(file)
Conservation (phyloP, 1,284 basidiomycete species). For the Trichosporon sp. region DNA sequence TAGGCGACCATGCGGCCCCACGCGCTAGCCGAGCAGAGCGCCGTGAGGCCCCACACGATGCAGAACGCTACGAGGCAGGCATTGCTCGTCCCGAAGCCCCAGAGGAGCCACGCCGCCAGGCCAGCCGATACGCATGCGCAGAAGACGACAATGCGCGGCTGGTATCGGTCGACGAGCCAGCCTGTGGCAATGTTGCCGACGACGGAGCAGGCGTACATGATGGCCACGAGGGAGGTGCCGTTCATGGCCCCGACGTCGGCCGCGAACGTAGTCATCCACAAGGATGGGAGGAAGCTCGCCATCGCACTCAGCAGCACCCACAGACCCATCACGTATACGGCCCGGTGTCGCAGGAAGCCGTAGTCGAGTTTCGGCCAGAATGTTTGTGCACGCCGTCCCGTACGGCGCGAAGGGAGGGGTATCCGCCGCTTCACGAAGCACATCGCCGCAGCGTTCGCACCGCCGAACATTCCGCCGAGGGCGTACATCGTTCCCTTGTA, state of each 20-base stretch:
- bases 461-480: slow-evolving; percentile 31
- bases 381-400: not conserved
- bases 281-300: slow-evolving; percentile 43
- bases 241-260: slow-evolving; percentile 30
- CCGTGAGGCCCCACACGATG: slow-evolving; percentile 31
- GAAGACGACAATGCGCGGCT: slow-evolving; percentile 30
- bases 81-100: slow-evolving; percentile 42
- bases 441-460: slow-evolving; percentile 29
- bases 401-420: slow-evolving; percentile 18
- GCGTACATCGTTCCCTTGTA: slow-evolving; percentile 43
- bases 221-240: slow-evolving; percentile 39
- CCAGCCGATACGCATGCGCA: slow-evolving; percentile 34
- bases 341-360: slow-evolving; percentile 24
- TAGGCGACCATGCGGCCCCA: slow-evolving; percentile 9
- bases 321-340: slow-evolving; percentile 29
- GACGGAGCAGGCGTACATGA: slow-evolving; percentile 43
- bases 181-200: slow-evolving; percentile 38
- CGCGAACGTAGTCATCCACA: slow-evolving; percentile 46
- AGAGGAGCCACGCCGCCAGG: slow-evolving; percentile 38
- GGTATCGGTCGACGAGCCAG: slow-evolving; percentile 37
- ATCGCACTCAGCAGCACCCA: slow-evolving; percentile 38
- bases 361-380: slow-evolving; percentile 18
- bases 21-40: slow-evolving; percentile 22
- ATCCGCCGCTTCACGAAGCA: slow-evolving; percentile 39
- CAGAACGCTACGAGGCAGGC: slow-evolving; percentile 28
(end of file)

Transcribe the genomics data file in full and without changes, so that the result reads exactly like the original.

Conservation (phyloP, 1,284 basidiomycete species). For the Trichosporon sp. region DNA sequence TAGGCGACCATGCGGCCCCACGCGCTAGCCGAGCAGAGCGCCGTGAGGCCCCACACGATGCAGAACGCTACGAGGCAGGCATTGCTCGTCCCGAAGCCCCAGAGGAGCCACGCCGCCAGGCCAGCCGATACGCATGCGCAGAAGACGACAATGCGCGGCTGGTATCGGTCGACGAGCCAGCCTGTGGCAATGTTGCCGACGACGGAGCAGGCGTACATGATGGCCACGAGGGAGGTGCCGTTCATGGCCCCGACGTCGGCCGCGAACGTAGTCATCCACAAGGATGGGAGGAAGCTCGCCATCGCACTCAGCAGCACCCACAGACCCATCACGTATACGGCCCGGTGTCGCAGGAAGCCGTAGTCGAGTTTCGGCCAGAATGTTTGTGCACGCCGTCCCGTACGGCGCGAAGGGAGGGGTATCCGCCGCTTCACGAAGCACATCGCCGCAGCGTTCGCACCGCCGAACATTCCGCCGAGGGCGTACATCGTTCCCTTGTA, state of each 20-base stretch:
- bases 461-480: slow-evolving; percentile 31
- bases 381-400: not conserved
- bases 281-300: slow-evolving; percentile 43
- bases 241-260: slow-evolving; percentile 30
- CCGTGAGGCCCCACACGATG: slow-evolving; percentile 31
- GAAGACGACAATGCGCGGCT: slow-evolving; percentile 30
- bases 81-100: slow-evolving; percentile 42
- bases 441-460: slow-evolving; percentile 29
- bases 401-420: slow-evolving; percentile 18
- GCGTACATCGTTCCCTTGTA: slow-evolving; percentile 43
- bases 221-240: slow-evolving; percentile 39
- CCAGCCGATACGCATGCGCA: slow-evolving; percentile 34
- bases 341-360: slow-evolving; percentile 24
- TAGGCGACCATGCGGCCCCA: slow-evolving; percentile 9
- bases 321-340: slow-evolving; percentile 29
- GACGGAGCAGGCGTACATGA: slow-evolving; percentile 43
- bases 181-200: slow-evolving; percentile 38
- CGCGAACGTAGTCATCCACA: slow-evolving; percentile 46
- AGAGGAGCCACGCCGCCAGG: slow-evolving; percentile 38
- GGTATCGGTCGACGAGCCAG: slow-evolving; percentile 37
- ATCGCACTCAGCAGCACCCA: slow-evolving; percentile 38
- bases 361-380: slow-evolving; percentile 18
- bases 21-40: slow-evolving; percentile 22
- ATCCGCCGCTTCACGAAGCA: slow-evolving; percentile 39
- CAGAACGCTACGAGGCAGGC: slow-evolving; percentile 28